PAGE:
I'm struggling a bit with this theorem:

Let $\Gamma$ be a discrete group and $\mathbb{C}\Gamma$ be the group ring of $\Gamma$ i.e. the set of formal sums $\sum_{t \in \Gamma} \alpha_t t$. Furthermore let $\mathbb{C}^*_\lambda(\Gamma) \subseteq B(\ell^2(\Gamma))$ be the completion of $\mathbb{C}\Gamma$ wrt. the norm $||x|| = ||\lambda(x)||_{op}$ where $\lambda$ is the left representation of $\Gamma$ on $B(\ell^2(\Gamma))$. Let $L(\Gamma) = (\mathbb{C}\Gamma)''$ be the completion of $\mathbb{C}\Gamma$ wrt. the weak operator topology. Finally let $C^*(\Gamma)$ be the completion of $\mathbb{C}\Gamma$ wrt. to the norm $||x|| = sup_\pi||\pi(x)||_{op}$ (taken over all unitary representations $\pi$ of $\Gamma$ on $B(\ell^2(\Gamma))$).

If and A and B are $C^*$-algebras, we say that a map $\phi: A \rightarrow B$ is u.c.p if $\phi$ is unital and $\phi_n: M_n(A) \rightarrow M_n(B)$ defined by $\phi_n([a_{i,j}]) = [\phi(a_{i,j})]$ maps positively(maps positive matrices to positive matrices). $\phi$ is called normal if it is continuous wrt. ultra-weak topology.


Let $\phi: \Gamma \Rightarrow \mathbb{C}$ be a function with $\phi(e) = 1$, and define $\psi_\phi: \mathbb{C}\Gamma \rightarrow \mathbb{C}$
$$\psi_\phi(\sum_{t \in \Gamma}\alpha_t t) = \sum_{t \in \Gamma}\alpha_t \phi(t) $$ And $m_\phi: \mathbb{C}\Gamma \rightarrow \mathbb{C}\Gamma$ $$m_\phi(\sum_{t \in \Gamma}\alpha_t t) = \sum_{t \in \Gamma}\alpha_t \phi(t)t $$

Show that if the functional $\psi_\phi$ extends to a state on $C^*(\Gamma)$, then $m_\phi$ extends to a u.c.p map on either $C^*(\Gamma)$ or $C^*_\lambda(\Gamma)$, or extends to a normal u.c.p map on $L(\Gamma)$.

So the proof uses Fell's absorbtion principle, which states that given any representation $\pi:\Gamma \rightarrow H$ on a Hilbert space H, then $\lambda \otimes \pi$ is unitarily equivalent to $\lambda \otimes 1_H$. So there exists a unitary operator V which conjugates $C^*_{\lambda}(\Gamma) \otimes 1$ onto $C^*_{\lambda}(\Gamma) \otimes C^*(\Gamma)$. The map which does the job is $$\sigma(\sum_{t} \alpha_t \lambda_t \otimes 1_H) = \sum_{t} \alpha_t \lambda_t \otimes t$$ Since $C^*_{\lambda}(\Gamma) \otimes 1 \simeq C^*_{\lambda}(\Gamma)$ i assume we can identify $\sigma$ as an operator from $C^*_{\lambda}(\Gamma)$ into $C^*_{\lambda}(\Gamma) \otimes C^*(\Gamma)$ with $$\sigma(\sum_{t} \alpha_t \lambda_t) = \sum_{t} \alpha_t \lambda_t \otimes t$$ which is a $^*$-homomorphism. They now argue(which is the point where i fall off), that this extends to a normal $^*$-homomorphism $\bar{\sigma}$ from $L\Gamma$ into $L\Gamma \otimes B(H)$. By assumption the functional $\psi_\phi$ extends to a state $\widetilde{\psi_\phi}$ on $C^*(\Gamma)$, if we let $\nu = id_{L(\Gamma)} \otimes \widetilde{\psi_\phi}$, then $\nu: L(\Gamma) \otimes C^*(\Gamma) \rightarrow L(\Gamma) \otimes \mathbb{C}$. And $$ \nu \circ \bar{\sigma}(\sum_{t} \alpha_t t) = \sum_{t} \alpha_t t \otimes \widetilde{\phi}(t) = \sum_{t} \alpha_t t \widetilde{\phi}(t) \otimes 1_{\mathbb{C}} \in L(\Gamma) \otimes \mathbb{C} \simeq L(\Gamma) $$ So this gives an extension of $m_\phi$ if we consider $\nu \otimes \bar{\sigma}$ as a map from $C(\Gamma)$ into $C(\Gamma)$.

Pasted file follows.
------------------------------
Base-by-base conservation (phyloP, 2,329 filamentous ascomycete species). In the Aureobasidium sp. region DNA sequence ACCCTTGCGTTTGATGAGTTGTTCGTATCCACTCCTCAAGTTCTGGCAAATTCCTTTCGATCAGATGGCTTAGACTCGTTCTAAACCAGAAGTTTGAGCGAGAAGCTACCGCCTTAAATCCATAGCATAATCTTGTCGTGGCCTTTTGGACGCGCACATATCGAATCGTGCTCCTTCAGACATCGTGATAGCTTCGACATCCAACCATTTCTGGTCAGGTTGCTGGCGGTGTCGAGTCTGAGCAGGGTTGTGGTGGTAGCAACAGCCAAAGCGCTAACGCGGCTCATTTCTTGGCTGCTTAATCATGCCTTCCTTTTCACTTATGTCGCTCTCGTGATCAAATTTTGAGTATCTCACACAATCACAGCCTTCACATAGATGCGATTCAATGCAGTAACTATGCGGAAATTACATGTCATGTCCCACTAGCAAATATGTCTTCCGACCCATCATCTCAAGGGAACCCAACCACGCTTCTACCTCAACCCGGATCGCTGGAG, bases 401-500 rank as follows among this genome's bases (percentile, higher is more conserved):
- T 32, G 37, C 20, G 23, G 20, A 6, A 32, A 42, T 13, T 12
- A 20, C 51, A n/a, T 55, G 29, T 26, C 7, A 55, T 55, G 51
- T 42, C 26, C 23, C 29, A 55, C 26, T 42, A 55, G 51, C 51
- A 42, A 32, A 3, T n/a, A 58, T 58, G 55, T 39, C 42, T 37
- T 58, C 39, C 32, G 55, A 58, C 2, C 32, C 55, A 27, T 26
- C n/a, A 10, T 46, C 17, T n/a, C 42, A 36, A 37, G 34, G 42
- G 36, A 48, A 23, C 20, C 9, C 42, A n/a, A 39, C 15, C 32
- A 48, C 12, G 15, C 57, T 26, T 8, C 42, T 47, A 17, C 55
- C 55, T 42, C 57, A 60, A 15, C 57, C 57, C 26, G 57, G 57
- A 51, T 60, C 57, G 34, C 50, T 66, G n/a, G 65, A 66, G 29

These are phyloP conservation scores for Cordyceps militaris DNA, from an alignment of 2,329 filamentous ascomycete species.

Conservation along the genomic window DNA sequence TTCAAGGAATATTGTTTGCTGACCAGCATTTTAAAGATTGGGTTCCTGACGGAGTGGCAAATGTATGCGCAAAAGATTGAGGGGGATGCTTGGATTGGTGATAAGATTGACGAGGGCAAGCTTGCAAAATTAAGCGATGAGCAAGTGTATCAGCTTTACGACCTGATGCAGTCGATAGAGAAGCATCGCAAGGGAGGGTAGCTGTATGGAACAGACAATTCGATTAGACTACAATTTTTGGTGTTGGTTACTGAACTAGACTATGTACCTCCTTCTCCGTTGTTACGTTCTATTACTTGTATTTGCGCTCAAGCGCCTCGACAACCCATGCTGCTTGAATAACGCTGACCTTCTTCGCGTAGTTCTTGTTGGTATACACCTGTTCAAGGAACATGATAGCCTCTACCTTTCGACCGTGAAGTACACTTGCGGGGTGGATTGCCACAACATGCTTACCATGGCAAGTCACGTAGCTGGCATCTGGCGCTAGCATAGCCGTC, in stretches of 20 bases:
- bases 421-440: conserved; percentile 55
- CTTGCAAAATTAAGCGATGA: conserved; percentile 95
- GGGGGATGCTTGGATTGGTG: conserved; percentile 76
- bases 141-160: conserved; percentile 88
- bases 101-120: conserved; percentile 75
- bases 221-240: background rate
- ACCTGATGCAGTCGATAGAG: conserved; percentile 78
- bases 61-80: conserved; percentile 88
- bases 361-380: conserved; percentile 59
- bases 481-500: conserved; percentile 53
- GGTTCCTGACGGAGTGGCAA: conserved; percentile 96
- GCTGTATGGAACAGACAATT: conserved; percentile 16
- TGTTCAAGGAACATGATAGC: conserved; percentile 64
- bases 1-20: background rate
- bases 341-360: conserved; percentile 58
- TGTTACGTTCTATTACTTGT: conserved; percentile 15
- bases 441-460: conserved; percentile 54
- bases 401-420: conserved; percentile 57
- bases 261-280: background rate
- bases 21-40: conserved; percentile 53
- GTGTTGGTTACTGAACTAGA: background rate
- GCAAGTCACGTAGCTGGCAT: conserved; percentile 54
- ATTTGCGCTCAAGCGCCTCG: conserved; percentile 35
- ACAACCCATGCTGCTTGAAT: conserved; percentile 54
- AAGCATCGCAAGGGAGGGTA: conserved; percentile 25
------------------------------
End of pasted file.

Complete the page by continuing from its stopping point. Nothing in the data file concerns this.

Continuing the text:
Is this sort of the way that you are supposed to go, or am i completely wrong? Since this is a $^*$-homomorphism it is u.c.p, but why is it normal? Does $$C_\lambda^*(\Gamma) \subseteq L\Gamma$$ automatically imply the reduced case? And how do you show the $C^*(\Gamma)$ case?


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